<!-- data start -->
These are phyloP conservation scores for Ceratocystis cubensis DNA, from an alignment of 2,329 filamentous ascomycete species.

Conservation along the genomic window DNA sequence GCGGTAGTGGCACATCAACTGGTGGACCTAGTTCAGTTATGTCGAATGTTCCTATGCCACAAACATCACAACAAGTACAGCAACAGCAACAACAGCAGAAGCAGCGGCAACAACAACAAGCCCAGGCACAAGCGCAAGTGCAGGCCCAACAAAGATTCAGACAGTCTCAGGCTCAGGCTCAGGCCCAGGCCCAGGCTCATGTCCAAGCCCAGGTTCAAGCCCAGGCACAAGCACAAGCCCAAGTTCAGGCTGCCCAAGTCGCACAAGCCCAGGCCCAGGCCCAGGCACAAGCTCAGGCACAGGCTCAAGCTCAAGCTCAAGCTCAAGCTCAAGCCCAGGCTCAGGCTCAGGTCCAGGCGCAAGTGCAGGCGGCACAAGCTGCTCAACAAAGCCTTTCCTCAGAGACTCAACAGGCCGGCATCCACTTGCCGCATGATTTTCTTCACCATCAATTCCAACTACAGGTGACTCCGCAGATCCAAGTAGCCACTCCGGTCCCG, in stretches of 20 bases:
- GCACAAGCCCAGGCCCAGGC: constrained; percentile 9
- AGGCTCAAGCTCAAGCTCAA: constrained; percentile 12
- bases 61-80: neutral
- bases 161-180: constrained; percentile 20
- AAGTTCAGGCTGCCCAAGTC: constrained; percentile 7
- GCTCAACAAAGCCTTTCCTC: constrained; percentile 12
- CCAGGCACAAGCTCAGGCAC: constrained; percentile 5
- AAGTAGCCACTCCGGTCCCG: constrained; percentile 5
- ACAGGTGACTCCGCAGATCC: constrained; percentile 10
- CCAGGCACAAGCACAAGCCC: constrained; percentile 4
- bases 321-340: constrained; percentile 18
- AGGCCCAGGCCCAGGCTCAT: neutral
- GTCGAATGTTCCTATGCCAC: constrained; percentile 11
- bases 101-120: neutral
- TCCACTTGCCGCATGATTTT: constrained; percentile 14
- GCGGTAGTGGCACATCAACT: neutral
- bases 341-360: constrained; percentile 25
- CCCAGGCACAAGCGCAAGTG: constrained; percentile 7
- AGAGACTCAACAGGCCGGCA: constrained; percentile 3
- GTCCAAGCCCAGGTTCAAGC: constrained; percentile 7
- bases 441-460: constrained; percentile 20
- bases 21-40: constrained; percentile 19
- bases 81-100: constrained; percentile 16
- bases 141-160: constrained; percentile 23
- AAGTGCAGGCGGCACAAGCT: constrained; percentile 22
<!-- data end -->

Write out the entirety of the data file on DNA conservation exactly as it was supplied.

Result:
These are phyloP conservation scores for Ceratocystis cubensis DNA, from an alignment of 2,329 filamentous ascomycete species.

Conservation along the genomic window DNA sequence GCGGTAGTGGCACATCAACTGGTGGACCTAGTTCAGTTATGTCGAATGTTCCTATGCCACAAACATCACAACAAGTACAGCAACAGCAACAACAGCAGAAGCAGCGGCAACAACAACAAGCCCAGGCACAAGCGCAAGTGCAGGCCCAACAAAGATTCAGACAGTCTCAGGCTCAGGCTCAGGCCCAGGCCCAGGCTCATGTCCAAGCCCAGGTTCAAGCCCAGGCACAAGCACAAGCCCAAGTTCAGGCTGCCCAAGTCGCACAAGCCCAGGCCCAGGCCCAGGCACAAGCTCAGGCACAGGCTCAAGCTCAAGCTCAAGCTCAAGCTCAAGCCCAGGCTCAGGCTCAGGTCCAGGCGCAAGTGCAGGCGGCACAAGCTGCTCAACAAAGCCTTTCCTCAGAGACTCAACAGGCCGGCATCCACTTGCCGCATGATTTTCTTCACCATCAATTCCAACTACAGGTGACTCCGCAGATCCAAGTAGCCACTCCGGTCCCG, in stretches of 20 bases:
- GCACAAGCCCAGGCCCAGGC: constrained; percentile 9
- AGGCTCAAGCTCAAGCTCAA: constrained; percentile 12
- bases 61-80: neutral
- bases 161-180: constrained; percentile 20
- AAGTTCAGGCTGCCCAAGTC: constrained; percentile 7
- GCTCAACAAAGCCTTTCCTC: constrained; percentile 12
- CCAGGCACAAGCTCAGGCAC: constrained; percentile 5
- AAGTAGCCACTCCGGTCCCG: constrained; percentile 5
- ACAGGTGACTCCGCAGATCC: constrained; percentile 10
- CCAGGCACAAGCACAAGCCC: constrained; percentile 4
- bases 321-340: constrained; percentile 18
- AGGCCCAGGCCCAGGCTCAT: neutral
- GTCGAATGTTCCTATGCCAC: constrained; percentile 11
- bases 101-120: neutral
- TCCACTTGCCGCATGATTTT: constrained; percentile 14
- GCGGTAGTGGCACATCAACT: neutral
- bases 341-360: constrained; percentile 25
- CCCAGGCACAAGCGCAAGTG: constrained; percentile 7
- AGAGACTCAACAGGCCGGCA: constrained; percentile 3
- GTCCAAGCCCAGGTTCAAGC: constrained; percentile 7
- bases 441-460: constrained; percentile 20
- bases 21-40: constrained; percentile 19
- bases 81-100: constrained; percentile 16
- bases 141-160: constrained; percentile 23
- AAGTGCAGGCGGCACAAGCT: constrained; percentile 22